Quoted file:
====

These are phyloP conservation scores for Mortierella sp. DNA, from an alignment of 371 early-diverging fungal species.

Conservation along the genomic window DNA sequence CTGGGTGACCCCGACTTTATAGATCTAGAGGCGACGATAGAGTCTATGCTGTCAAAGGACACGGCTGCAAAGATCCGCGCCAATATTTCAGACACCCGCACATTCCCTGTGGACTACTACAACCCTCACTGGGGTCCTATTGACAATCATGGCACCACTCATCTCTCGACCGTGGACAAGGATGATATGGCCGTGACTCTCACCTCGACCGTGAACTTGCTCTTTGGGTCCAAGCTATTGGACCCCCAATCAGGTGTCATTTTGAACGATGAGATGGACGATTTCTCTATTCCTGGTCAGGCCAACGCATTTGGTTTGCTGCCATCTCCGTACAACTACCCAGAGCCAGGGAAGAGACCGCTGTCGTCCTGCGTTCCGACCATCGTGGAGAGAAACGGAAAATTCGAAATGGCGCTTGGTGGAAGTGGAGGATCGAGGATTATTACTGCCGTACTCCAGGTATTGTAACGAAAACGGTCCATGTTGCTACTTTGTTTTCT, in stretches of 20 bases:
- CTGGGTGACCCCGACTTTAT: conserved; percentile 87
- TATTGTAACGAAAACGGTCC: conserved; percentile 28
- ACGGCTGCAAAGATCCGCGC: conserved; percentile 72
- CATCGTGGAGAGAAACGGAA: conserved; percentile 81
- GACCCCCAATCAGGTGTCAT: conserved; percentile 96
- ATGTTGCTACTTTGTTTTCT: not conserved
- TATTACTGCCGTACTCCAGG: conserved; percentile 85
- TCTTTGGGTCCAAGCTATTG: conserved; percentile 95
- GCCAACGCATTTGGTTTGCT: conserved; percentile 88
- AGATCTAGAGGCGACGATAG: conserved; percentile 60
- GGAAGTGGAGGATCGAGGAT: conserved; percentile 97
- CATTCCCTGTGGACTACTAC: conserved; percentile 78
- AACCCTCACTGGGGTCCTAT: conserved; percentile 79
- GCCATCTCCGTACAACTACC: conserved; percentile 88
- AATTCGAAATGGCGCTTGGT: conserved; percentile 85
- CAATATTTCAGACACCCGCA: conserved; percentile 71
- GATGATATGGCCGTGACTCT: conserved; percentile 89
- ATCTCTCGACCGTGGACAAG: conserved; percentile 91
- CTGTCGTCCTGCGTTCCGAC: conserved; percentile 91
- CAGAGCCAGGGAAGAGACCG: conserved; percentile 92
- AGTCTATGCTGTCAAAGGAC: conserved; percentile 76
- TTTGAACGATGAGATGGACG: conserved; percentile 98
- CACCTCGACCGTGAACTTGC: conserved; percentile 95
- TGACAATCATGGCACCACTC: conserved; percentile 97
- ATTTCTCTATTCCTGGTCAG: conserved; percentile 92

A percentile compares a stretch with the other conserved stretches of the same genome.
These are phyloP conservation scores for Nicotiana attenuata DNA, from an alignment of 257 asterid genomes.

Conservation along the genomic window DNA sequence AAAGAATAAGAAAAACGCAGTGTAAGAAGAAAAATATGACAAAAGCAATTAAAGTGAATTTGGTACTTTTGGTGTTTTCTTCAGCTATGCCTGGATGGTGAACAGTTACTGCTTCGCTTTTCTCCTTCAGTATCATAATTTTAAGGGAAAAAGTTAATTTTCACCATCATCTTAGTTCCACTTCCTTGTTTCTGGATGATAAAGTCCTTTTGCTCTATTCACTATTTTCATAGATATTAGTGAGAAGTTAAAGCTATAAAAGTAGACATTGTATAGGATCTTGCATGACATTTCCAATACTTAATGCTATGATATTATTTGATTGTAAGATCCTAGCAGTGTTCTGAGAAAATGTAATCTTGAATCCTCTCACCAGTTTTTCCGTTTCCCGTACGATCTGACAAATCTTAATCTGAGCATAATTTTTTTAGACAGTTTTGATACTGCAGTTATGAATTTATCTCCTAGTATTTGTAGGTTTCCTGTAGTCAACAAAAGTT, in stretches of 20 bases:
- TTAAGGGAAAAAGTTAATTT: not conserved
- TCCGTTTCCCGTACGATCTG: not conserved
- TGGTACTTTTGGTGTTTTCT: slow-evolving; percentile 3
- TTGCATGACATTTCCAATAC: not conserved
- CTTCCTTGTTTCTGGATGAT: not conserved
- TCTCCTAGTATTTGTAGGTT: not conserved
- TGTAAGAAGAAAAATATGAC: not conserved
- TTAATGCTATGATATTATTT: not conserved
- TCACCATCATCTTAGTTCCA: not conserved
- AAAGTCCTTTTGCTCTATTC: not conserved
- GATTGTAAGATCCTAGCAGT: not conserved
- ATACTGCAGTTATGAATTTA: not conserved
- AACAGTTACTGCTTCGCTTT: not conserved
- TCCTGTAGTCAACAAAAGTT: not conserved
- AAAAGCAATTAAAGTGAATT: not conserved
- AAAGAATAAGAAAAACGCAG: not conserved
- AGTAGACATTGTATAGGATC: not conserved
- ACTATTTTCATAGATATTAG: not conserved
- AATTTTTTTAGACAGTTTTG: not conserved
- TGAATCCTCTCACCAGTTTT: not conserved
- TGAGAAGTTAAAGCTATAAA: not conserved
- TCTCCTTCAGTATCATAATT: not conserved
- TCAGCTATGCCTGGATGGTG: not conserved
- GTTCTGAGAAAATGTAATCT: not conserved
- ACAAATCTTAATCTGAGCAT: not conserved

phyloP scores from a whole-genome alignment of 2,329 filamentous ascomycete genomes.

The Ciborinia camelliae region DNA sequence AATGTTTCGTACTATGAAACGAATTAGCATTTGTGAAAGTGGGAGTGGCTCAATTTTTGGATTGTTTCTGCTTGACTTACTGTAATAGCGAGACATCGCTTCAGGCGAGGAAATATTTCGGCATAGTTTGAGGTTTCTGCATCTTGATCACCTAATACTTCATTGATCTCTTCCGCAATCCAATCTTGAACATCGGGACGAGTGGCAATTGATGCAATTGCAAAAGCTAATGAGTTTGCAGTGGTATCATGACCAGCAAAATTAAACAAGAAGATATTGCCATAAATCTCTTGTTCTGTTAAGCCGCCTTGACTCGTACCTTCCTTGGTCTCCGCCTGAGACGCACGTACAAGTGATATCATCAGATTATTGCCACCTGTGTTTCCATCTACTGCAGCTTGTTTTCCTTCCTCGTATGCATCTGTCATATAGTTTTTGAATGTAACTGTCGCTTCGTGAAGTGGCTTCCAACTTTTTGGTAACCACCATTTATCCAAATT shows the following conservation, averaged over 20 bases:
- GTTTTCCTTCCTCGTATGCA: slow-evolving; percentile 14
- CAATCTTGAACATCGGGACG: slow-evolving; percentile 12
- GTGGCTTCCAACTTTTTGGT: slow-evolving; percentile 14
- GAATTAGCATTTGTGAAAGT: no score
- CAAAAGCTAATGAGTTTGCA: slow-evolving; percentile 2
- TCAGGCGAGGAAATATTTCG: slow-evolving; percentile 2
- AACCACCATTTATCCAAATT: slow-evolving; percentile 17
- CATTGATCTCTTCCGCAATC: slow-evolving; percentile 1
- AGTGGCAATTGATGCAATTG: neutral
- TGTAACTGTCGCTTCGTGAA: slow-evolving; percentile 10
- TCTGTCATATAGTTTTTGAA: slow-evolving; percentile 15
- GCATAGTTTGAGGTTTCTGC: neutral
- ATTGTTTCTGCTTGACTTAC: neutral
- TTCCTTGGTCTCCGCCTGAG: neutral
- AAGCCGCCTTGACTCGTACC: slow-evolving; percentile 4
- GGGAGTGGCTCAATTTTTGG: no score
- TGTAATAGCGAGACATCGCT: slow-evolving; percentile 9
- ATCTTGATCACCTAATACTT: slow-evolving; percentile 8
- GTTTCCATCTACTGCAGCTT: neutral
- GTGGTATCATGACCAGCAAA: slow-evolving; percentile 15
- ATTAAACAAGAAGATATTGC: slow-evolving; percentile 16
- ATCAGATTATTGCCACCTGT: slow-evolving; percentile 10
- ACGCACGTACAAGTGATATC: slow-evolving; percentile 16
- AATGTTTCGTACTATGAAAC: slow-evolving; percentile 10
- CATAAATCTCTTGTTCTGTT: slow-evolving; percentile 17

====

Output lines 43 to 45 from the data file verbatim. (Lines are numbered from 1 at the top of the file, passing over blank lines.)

- AACAGTTACTGCTTCGCTTT: not conserved
- TCCTGTAGTCAACAAAAGTT: not conserved
- AAAAGCAATTAAAGTGAATT: not conserved